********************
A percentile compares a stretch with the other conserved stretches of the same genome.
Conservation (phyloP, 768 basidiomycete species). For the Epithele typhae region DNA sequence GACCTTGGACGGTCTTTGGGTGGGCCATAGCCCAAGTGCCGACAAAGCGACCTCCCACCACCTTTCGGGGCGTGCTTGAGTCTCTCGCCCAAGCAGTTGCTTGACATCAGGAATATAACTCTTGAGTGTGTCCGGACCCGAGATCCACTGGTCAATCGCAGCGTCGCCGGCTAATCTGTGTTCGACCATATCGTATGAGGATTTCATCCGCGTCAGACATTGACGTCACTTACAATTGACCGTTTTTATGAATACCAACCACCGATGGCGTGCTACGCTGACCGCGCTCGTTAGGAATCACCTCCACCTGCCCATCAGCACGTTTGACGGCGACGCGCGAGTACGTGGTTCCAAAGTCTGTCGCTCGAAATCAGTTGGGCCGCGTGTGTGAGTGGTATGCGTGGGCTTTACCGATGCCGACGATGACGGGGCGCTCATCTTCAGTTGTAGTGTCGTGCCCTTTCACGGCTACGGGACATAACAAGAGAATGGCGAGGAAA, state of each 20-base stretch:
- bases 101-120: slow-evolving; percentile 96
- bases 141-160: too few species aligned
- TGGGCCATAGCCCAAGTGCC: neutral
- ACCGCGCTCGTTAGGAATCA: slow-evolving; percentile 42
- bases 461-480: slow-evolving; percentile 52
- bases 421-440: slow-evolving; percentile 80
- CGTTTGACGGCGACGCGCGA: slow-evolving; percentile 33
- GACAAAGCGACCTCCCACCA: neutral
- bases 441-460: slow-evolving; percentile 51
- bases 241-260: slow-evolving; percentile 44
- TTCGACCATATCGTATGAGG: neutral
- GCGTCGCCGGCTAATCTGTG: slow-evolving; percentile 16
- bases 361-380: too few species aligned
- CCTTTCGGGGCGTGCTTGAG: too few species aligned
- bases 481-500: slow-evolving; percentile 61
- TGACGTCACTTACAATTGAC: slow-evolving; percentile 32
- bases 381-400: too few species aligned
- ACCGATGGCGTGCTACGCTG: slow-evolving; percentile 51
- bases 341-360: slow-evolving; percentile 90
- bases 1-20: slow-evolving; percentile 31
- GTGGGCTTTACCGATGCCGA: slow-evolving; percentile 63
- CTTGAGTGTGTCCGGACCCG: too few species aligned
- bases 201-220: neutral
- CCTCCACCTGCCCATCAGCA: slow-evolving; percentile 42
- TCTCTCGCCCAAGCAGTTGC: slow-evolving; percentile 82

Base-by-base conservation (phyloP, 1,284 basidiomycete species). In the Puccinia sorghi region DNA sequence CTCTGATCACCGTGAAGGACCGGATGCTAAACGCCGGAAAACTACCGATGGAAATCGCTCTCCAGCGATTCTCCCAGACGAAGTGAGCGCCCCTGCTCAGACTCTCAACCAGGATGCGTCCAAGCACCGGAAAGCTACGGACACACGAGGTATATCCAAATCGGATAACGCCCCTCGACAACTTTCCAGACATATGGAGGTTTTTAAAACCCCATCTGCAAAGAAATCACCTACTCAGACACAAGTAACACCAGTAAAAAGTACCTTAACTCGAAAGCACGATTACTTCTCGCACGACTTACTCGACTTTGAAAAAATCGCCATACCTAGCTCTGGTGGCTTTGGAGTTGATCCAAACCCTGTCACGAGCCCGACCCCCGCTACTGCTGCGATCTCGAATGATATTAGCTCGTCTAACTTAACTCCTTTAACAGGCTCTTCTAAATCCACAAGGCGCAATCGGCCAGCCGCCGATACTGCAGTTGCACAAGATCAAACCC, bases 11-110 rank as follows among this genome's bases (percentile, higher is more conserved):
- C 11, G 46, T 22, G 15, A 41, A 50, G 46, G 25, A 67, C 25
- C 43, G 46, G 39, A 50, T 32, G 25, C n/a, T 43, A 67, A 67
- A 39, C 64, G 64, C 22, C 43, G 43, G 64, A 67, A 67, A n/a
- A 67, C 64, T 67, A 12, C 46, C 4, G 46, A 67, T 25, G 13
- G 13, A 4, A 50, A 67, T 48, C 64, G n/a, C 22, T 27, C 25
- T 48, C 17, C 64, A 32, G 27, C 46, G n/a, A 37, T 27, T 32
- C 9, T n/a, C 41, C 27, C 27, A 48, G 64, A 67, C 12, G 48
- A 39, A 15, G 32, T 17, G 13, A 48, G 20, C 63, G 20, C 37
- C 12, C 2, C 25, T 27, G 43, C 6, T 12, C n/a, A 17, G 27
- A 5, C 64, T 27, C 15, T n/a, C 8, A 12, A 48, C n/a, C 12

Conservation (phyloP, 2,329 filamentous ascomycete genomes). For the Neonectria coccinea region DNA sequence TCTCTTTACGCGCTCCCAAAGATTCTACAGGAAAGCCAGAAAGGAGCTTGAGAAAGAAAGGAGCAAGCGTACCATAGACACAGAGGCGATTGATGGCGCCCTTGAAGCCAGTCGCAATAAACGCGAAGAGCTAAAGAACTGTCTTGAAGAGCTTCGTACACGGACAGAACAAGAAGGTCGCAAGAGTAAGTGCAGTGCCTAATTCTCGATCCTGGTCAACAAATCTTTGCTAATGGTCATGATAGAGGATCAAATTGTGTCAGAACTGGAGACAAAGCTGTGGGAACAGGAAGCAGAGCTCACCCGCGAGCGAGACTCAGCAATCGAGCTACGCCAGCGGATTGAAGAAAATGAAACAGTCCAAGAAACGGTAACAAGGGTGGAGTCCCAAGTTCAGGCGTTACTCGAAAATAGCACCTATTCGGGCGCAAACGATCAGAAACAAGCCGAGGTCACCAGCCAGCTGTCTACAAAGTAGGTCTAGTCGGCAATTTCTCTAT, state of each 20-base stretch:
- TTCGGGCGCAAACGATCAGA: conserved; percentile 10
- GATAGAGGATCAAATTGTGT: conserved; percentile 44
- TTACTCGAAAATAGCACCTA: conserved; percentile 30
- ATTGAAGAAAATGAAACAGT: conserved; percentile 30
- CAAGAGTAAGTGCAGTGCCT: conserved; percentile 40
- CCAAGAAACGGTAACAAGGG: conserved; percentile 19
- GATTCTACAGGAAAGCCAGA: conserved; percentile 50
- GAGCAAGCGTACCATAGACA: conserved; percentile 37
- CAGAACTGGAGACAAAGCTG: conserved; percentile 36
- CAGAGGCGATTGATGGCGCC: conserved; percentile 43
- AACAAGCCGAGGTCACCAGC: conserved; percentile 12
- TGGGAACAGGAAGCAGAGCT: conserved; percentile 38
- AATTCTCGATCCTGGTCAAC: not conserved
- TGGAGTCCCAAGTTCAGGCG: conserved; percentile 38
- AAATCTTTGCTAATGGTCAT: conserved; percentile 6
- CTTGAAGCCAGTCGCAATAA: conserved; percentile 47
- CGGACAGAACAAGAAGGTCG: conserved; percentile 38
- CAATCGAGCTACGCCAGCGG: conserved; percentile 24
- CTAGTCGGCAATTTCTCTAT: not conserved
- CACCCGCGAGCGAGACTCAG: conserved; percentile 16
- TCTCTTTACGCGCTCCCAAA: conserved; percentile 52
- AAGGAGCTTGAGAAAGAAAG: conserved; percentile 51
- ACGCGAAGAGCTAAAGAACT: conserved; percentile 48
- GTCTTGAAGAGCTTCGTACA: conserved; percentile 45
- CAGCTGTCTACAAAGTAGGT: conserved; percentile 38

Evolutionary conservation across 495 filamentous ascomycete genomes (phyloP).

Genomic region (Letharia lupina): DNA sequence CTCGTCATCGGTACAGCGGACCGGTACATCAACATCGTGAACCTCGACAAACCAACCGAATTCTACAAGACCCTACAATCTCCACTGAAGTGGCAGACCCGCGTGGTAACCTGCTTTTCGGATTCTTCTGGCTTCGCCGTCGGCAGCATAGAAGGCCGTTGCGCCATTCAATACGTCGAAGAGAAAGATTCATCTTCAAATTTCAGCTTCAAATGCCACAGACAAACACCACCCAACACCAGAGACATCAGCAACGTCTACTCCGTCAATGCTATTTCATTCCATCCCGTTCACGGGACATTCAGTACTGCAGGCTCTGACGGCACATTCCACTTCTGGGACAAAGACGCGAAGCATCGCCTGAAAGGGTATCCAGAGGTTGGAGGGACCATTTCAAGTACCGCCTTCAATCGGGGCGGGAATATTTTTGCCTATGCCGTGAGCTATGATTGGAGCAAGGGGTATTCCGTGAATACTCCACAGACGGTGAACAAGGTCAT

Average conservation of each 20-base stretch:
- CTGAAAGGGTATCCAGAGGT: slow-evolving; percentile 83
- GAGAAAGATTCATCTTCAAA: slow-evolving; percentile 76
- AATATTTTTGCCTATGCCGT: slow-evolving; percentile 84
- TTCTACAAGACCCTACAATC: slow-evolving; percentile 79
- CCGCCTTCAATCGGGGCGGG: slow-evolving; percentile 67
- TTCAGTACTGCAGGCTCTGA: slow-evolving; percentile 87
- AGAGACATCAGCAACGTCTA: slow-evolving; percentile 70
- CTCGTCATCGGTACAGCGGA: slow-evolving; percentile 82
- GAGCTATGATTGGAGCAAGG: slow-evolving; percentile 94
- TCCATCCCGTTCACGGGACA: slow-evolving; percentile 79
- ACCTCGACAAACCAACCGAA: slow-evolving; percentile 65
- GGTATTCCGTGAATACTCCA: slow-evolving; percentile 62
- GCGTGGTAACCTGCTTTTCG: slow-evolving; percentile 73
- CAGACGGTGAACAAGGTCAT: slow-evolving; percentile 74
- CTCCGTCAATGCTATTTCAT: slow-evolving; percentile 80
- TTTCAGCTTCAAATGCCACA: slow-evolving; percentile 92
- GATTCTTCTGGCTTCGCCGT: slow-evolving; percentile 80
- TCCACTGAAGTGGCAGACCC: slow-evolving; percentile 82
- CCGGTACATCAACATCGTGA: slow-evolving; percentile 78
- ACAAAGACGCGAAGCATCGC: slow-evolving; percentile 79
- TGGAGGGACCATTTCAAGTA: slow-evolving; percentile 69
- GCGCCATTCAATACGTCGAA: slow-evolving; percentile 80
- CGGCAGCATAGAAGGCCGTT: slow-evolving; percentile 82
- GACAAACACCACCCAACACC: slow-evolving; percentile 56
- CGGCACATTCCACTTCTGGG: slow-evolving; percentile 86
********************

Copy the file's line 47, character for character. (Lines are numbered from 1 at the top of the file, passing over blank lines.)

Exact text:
- GAGCAAGCGTACCATAGACA: conserved; percentile 37